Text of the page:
Rating: 4/5 – A Unique Way to tell a Fairly Common (to Anime) Story.
The anime/manga world is full to the brim with stories of high school-aged boys who have a secret destiny waiting just around the corner. From Bleach to Reborn, the shelves are well-stocked with tales of young men reluctantly accepting their role in the larger world around them. Because of this, the tropes can become fairly commonplace and might possibly bore any longtime anime fan.
Rikuo, the aforementioned boy in conflict, wants to simply live a normal life, but he’s a Yokai (demon) and is the perceived heir to the throne of leading the Yokai clan, or his faction of it. He doesn’t want the job, however. He just wants to be a normal middle schooler, and deal with the awkwardness of just growing up, falling in love, and passing his classes. Of course, the likeliness of this actually happening is pretty much zero.
What Makes It Worth Watching?
I’ve seen/read enough stories of this type that I’ll own up to not being over enthused about watching this one. I’m also happy to report that it pretty much knocked my preconceptions out of the water and kept me riveted through the entire 13-episode series on the two discs in this set. The animation is top-notch, particularly with the character designs on the many different types of yokai who populate Rikuo’s world. It was a real treat, during some of the big group shots, to pause the show and look at all the different monsters running around in the background.
Even great animation and artwork won’t save a lackluster story, but Nura delivers on that front as well. Rikuo has a strong cast of characters surrounding him. First, there are his schoolmates, generally your typical schoolmate chums but with one particular slant: they’re forming an “Anti-Yokai League” to first confirm their existence, then work to wipe them out. And they definitely suspect Rikuo knows more than he’s letting on about their existence. Next, there’s the Yokai themselves, who share a roof with Rikuo and his clan, and want him to take the mantle of leadership. The elation they feel when they believe he’s done this results in a party scene that had me grinning ear to ear. I can only imagine that it must have been a bear to animate but so much fun to plan out.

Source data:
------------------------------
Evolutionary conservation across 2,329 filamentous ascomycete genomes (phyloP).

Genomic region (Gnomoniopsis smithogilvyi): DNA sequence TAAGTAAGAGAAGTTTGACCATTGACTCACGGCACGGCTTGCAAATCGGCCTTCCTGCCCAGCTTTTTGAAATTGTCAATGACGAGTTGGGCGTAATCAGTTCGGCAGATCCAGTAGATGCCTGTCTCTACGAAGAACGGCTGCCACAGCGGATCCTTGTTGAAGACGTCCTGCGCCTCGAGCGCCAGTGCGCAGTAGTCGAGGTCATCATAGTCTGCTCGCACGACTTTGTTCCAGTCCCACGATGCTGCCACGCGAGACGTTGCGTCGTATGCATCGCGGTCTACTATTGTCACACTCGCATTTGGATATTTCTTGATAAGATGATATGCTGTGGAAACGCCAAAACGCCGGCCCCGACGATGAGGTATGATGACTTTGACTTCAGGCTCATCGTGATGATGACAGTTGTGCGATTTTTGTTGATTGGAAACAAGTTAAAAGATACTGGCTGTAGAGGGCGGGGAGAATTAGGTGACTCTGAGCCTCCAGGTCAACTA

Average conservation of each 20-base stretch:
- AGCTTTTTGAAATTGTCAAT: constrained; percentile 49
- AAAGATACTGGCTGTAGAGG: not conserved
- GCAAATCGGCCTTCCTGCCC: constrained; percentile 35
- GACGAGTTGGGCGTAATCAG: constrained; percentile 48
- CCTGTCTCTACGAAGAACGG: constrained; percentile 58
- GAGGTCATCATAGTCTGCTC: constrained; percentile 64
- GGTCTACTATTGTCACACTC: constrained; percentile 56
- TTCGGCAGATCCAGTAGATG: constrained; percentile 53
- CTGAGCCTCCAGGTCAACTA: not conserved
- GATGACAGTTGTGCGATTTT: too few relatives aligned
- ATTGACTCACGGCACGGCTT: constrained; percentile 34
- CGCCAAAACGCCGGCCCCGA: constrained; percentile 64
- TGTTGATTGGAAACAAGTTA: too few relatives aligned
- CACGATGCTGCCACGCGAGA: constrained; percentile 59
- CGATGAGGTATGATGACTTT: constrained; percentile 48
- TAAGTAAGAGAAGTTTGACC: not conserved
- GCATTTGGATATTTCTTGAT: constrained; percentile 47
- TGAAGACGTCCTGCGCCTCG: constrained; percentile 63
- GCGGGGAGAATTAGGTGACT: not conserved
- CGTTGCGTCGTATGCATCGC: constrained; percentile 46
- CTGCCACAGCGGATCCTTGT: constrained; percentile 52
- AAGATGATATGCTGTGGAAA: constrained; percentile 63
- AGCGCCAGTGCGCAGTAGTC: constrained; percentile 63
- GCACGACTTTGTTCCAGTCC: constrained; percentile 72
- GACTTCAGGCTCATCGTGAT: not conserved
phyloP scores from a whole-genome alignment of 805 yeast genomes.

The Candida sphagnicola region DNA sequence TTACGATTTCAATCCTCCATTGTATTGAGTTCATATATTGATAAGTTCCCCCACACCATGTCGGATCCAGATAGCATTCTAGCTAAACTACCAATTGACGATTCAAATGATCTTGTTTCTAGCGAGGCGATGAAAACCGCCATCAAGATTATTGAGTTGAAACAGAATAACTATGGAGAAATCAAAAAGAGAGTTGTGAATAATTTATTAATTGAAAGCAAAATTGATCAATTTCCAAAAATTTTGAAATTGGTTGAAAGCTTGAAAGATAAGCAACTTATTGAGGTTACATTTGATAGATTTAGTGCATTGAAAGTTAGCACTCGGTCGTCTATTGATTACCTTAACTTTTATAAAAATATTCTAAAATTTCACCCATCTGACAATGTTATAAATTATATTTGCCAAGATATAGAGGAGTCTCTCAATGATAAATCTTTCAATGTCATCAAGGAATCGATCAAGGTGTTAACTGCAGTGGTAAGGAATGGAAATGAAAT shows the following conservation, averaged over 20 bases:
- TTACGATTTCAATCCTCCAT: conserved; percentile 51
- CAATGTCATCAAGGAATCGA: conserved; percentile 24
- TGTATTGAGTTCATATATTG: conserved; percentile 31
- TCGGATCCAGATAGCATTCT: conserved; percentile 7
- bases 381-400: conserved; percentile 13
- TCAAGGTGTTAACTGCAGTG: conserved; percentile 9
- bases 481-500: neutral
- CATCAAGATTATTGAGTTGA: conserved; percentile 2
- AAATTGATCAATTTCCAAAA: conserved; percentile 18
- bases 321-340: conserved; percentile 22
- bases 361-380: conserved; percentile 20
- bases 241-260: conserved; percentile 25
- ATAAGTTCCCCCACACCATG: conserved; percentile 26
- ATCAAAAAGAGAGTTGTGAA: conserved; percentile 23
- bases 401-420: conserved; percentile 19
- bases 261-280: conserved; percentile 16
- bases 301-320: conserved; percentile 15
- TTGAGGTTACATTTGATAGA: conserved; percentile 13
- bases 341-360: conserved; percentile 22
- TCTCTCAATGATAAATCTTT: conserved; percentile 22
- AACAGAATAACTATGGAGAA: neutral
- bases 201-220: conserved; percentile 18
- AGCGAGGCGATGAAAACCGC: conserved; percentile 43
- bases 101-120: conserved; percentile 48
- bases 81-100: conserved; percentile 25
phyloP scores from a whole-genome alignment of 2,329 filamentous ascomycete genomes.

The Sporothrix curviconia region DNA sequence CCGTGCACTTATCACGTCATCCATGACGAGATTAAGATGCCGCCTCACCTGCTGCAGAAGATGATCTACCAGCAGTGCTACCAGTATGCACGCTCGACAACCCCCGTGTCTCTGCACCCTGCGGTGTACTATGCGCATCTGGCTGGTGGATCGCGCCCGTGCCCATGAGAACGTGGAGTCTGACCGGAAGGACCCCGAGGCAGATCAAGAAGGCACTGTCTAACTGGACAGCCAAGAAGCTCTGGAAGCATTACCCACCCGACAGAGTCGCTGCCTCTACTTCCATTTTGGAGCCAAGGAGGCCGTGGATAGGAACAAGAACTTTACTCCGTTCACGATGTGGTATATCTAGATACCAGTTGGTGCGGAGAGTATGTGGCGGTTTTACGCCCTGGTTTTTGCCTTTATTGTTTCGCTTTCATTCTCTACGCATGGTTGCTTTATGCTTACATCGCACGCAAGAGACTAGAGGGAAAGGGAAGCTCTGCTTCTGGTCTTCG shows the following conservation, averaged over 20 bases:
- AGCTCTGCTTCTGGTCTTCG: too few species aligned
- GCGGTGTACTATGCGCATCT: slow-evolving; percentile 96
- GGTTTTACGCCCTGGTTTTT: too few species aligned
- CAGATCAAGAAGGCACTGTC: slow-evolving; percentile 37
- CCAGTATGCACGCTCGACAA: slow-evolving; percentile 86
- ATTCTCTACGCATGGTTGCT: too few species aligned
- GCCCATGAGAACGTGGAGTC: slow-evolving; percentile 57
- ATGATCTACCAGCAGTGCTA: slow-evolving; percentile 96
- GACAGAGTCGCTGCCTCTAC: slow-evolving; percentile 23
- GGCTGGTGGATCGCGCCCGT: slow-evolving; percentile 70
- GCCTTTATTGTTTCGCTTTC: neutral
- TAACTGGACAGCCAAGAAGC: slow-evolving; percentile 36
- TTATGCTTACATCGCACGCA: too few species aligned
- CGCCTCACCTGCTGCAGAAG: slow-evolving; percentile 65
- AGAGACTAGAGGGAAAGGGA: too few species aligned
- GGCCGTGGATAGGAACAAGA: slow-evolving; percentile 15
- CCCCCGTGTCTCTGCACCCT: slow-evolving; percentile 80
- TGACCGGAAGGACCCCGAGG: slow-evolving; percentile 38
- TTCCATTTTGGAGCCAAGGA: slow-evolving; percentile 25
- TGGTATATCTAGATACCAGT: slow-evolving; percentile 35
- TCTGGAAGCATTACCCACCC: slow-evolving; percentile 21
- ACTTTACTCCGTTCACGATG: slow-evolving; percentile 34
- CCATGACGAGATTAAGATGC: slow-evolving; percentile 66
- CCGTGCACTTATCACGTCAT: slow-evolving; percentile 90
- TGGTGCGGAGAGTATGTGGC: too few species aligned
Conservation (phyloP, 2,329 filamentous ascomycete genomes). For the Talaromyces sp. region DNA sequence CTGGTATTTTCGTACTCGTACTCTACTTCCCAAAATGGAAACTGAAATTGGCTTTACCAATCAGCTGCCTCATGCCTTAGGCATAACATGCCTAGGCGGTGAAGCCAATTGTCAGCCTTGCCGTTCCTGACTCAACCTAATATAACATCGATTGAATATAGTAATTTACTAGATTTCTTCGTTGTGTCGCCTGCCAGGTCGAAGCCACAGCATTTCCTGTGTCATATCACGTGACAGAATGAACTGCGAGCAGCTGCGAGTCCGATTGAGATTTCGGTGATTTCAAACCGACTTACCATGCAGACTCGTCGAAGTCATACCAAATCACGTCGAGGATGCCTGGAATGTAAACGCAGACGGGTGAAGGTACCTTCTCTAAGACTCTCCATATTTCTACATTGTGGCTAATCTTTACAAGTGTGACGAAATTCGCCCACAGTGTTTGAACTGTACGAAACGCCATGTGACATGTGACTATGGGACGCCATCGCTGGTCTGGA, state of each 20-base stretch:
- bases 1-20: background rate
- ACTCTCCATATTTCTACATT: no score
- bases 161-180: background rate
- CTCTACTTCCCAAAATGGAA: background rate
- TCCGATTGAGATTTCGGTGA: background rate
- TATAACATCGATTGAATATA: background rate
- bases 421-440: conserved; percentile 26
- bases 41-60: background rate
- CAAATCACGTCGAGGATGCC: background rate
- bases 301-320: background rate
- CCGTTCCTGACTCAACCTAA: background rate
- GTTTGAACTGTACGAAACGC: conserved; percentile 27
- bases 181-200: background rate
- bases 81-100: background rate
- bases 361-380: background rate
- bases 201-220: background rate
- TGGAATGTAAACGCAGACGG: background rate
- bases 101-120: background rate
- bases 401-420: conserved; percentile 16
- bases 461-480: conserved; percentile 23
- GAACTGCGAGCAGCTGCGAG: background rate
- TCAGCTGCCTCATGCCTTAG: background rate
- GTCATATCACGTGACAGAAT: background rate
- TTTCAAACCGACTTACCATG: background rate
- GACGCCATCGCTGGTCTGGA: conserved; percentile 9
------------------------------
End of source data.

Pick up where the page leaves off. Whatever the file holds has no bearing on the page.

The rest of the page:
And of course there are the villains, rival clans who don’t have the semi-benevolent streak that Rikuo’s particular group has. While Rikuo’s group won’t shy away from a fight, they are not out to prey on regular humans the way other clans are. For the longest time there’s been a truce between all these clans…a truce that’s about to end.
As mentioned before, a lot of anime deals with treading on familiar ground, and telling a very similar story. The trick is in how the story is told, and with what kind of characters. I liked Rikuo, and I think new viewers will as well. He knows there’s a hidden demon-lord within him, and while he’s reluctant to let him out, he will when the situation calls for it, and with very little angst or hesitation, particularly if it’s to save one of his friends in peril. This first volume set offers enough of an intro to viewers that they’ll likely know whether or not they want to continue on with future stories, or perhaps jump over to the manga releases. Ultimately, it’s one of the freshest ways I’ve seen this story re-hashed in some time.
Reviewed by: Al Sparrow – firstname.lastname@example.org
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